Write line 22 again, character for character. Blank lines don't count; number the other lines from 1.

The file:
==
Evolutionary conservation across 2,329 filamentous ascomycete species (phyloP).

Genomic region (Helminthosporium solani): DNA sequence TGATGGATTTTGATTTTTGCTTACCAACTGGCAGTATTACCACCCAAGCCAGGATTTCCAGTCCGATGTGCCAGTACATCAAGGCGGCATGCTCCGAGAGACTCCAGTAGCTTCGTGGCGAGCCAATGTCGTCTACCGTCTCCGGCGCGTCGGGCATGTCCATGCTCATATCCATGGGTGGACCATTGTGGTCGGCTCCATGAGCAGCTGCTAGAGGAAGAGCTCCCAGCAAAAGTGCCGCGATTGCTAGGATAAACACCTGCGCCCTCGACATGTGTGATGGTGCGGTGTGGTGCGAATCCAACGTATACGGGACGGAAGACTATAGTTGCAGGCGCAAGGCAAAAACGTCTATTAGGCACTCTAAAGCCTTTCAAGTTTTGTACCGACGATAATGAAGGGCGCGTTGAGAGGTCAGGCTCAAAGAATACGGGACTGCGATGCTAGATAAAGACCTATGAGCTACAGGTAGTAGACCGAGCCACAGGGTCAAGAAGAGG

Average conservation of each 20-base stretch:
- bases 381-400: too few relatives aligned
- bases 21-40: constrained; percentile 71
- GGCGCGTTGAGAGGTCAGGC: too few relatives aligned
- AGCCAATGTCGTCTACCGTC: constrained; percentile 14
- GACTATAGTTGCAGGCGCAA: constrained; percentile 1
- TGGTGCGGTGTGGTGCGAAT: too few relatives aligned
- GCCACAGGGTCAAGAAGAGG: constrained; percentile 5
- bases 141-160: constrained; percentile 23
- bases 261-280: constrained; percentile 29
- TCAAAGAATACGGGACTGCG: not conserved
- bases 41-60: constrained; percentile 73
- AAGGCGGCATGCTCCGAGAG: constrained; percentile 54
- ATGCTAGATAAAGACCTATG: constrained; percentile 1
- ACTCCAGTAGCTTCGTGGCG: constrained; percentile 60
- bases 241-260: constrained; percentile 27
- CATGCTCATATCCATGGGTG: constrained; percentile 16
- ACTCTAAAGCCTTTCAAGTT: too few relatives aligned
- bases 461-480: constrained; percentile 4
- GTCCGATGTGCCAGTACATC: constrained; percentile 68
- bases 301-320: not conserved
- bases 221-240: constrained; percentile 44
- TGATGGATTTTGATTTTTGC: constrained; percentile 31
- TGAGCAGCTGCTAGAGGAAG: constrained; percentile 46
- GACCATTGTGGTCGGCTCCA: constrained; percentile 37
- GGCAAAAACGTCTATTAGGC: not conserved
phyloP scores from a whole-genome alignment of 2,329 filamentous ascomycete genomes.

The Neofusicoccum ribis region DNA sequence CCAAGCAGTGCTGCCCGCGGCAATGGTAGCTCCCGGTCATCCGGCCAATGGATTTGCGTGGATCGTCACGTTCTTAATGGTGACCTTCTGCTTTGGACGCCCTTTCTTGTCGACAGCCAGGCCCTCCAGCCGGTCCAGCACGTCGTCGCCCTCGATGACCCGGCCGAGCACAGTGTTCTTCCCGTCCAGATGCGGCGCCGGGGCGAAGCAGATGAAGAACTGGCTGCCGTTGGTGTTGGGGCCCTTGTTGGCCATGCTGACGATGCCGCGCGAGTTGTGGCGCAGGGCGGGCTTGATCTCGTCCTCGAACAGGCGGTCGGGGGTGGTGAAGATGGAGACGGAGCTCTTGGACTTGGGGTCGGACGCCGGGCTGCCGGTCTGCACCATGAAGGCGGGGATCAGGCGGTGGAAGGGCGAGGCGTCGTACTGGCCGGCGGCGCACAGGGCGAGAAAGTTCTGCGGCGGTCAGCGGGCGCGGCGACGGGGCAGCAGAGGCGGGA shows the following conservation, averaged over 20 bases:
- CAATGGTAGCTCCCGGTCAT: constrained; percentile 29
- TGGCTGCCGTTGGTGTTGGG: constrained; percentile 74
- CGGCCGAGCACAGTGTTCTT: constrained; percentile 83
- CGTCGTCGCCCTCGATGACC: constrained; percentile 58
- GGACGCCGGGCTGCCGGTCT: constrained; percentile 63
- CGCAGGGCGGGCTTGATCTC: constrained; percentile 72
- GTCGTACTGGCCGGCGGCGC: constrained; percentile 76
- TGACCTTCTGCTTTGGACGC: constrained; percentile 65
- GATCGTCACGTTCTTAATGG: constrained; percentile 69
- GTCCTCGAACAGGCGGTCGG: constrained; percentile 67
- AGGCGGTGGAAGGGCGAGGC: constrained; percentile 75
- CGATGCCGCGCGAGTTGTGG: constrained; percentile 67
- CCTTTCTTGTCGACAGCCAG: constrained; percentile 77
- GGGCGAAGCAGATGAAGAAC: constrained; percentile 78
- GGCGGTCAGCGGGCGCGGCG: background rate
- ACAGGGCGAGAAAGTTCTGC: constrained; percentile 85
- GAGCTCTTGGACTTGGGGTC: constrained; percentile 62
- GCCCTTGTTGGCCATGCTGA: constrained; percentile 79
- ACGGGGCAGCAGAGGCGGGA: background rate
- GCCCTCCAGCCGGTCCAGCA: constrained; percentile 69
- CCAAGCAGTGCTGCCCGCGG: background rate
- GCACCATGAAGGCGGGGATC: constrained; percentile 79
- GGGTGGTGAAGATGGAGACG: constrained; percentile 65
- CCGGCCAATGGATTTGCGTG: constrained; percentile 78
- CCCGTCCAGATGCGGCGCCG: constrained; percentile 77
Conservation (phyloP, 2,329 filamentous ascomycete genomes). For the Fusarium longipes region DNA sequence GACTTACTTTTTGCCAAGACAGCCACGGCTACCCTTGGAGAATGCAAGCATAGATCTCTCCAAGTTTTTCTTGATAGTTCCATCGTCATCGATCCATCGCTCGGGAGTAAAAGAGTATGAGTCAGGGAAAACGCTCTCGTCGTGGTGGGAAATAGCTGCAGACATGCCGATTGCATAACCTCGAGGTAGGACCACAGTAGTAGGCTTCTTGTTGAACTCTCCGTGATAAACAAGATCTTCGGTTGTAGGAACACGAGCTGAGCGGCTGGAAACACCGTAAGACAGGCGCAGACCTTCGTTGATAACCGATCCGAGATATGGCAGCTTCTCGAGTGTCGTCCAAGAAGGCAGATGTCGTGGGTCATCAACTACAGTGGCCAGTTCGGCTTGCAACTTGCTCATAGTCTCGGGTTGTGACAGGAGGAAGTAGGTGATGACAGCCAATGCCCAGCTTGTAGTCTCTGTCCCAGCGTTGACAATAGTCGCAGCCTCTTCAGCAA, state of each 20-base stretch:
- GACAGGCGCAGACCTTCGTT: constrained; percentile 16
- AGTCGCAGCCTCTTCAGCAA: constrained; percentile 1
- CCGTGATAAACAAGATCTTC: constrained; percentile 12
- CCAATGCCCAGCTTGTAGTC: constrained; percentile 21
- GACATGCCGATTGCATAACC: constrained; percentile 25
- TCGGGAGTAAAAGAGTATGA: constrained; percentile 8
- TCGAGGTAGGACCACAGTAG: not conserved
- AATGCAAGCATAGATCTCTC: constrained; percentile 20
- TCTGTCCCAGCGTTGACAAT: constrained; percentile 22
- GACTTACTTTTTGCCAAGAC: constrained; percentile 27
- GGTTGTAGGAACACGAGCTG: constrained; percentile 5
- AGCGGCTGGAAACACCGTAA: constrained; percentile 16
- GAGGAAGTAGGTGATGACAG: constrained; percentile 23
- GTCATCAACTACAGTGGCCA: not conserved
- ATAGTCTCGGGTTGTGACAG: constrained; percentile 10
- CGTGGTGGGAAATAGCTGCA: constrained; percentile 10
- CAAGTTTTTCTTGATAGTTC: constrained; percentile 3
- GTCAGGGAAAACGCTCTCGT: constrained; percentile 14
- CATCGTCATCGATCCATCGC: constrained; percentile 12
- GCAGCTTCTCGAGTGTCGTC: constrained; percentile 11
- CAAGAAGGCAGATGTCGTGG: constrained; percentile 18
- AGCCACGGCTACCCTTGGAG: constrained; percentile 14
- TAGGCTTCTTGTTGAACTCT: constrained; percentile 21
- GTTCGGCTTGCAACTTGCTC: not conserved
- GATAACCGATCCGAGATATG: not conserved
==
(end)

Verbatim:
- GTCCGATGTGCCAGTACATC: constrained; percentile 68